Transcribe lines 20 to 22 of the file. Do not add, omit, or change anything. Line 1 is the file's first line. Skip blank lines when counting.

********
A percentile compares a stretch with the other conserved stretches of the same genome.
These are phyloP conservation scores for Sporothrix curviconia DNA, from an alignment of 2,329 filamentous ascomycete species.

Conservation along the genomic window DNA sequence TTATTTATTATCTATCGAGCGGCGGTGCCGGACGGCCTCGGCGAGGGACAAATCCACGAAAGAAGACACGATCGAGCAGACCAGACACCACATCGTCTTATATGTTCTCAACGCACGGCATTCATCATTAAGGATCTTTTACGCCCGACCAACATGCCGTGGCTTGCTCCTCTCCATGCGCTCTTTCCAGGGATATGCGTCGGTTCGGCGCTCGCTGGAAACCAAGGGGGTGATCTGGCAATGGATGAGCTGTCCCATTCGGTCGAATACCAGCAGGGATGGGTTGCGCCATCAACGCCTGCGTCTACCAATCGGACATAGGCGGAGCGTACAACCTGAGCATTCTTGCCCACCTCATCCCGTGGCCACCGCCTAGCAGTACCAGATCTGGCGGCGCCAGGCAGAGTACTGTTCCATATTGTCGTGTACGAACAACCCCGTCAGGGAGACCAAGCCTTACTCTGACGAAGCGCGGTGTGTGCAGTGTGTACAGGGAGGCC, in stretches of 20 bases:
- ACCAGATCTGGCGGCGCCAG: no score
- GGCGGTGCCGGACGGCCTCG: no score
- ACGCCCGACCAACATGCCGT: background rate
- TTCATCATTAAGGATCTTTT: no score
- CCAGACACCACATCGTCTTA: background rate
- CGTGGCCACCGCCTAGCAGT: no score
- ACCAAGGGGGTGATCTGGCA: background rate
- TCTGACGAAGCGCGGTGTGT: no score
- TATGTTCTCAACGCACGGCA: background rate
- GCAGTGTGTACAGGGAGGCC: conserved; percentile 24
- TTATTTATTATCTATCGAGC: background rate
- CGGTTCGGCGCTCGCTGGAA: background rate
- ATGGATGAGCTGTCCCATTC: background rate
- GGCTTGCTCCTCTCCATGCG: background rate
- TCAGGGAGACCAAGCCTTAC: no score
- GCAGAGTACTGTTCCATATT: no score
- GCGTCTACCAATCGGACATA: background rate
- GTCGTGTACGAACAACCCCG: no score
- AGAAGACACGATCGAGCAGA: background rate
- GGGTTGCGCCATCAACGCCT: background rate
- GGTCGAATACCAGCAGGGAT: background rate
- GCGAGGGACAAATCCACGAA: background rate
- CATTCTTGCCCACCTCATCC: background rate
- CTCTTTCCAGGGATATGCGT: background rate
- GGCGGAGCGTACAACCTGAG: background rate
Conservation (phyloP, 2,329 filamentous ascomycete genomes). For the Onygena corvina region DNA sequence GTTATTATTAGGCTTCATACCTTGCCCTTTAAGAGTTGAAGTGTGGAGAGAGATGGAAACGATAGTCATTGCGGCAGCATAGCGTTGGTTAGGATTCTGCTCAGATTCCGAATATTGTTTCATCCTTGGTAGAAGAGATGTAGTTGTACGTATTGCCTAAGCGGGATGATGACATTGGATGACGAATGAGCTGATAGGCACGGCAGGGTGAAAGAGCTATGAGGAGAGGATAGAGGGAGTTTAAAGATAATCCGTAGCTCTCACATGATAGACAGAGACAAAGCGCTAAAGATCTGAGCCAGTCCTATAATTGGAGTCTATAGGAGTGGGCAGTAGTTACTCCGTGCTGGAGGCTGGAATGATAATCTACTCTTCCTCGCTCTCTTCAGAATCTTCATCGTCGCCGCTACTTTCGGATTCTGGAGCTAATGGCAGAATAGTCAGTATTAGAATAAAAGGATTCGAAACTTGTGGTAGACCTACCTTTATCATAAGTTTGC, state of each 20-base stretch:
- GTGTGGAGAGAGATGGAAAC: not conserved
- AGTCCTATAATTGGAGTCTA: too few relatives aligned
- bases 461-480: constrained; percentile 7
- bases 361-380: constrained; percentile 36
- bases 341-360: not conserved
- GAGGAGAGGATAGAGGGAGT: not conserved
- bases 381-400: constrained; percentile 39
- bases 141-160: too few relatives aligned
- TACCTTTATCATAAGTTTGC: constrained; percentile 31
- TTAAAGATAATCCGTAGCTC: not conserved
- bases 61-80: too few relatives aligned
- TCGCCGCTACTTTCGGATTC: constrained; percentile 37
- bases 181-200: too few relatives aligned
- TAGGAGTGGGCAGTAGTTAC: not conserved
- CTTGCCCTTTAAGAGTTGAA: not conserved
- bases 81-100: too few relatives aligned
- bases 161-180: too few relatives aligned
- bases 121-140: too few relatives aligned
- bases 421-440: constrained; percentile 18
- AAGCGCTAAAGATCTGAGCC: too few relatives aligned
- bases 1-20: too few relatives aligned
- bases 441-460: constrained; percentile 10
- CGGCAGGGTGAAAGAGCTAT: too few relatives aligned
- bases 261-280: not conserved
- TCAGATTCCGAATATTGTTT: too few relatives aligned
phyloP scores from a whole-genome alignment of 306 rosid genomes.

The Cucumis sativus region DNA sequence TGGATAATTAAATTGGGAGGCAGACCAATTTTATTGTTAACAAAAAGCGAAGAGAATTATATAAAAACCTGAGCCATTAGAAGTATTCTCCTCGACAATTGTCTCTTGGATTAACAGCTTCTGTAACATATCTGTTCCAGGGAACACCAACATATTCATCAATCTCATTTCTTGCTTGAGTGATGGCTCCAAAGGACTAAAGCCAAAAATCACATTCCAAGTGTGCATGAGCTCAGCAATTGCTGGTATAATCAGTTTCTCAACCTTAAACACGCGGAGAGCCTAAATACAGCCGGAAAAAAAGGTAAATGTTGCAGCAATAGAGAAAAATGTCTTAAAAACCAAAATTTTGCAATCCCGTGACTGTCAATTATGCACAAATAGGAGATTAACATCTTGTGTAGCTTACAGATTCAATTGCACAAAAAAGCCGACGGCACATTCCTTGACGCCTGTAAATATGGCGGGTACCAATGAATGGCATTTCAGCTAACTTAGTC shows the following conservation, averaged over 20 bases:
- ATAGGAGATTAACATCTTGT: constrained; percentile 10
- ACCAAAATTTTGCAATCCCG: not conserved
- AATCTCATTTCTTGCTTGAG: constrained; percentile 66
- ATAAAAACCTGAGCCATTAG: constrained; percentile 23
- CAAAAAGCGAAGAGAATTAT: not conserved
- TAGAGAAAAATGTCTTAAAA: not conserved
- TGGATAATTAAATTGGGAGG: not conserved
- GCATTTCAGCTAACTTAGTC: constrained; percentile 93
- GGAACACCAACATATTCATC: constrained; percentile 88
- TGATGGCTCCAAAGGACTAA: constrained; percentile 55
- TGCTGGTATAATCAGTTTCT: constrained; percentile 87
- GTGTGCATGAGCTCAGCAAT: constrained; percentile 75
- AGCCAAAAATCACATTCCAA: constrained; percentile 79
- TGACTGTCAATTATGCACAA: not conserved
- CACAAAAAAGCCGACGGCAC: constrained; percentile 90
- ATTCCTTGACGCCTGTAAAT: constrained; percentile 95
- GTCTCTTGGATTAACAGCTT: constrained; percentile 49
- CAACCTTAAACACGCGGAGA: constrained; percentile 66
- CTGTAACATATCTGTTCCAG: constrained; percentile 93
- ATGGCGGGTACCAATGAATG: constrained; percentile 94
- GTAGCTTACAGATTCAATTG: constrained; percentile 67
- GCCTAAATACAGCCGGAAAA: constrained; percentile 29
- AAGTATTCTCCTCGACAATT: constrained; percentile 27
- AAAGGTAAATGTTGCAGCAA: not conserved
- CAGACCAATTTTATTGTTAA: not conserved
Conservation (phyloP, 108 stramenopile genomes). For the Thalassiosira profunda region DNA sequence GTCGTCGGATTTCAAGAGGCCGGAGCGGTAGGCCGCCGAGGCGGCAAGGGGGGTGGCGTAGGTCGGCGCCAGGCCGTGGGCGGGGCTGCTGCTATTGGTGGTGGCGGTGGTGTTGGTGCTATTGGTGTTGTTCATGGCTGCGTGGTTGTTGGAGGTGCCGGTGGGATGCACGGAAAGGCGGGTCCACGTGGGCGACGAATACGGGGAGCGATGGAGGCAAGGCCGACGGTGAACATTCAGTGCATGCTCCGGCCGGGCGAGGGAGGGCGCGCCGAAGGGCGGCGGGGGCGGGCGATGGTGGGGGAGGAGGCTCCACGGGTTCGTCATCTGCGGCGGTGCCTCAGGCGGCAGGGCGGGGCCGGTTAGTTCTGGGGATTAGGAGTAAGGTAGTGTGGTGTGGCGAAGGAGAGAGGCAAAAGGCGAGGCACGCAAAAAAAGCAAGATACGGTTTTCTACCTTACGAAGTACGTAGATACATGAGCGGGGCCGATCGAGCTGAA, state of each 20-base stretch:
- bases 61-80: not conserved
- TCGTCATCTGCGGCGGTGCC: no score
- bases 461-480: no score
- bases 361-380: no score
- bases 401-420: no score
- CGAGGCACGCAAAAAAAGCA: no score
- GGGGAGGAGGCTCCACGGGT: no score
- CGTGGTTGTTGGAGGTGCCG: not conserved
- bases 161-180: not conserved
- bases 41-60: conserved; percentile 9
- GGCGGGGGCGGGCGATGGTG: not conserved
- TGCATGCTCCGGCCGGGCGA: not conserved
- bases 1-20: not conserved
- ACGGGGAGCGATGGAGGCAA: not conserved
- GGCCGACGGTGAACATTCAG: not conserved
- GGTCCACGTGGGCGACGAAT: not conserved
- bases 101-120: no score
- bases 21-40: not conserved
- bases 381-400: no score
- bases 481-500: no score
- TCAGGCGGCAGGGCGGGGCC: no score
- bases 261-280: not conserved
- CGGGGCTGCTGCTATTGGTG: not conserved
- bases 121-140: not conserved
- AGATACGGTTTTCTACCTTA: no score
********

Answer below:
- GCGTCTACCAATCGGACATA: background rate
- GTCGTGTACGAACAACCCCG: no score
- AGAAGACACGATCGAGCAGA: background rate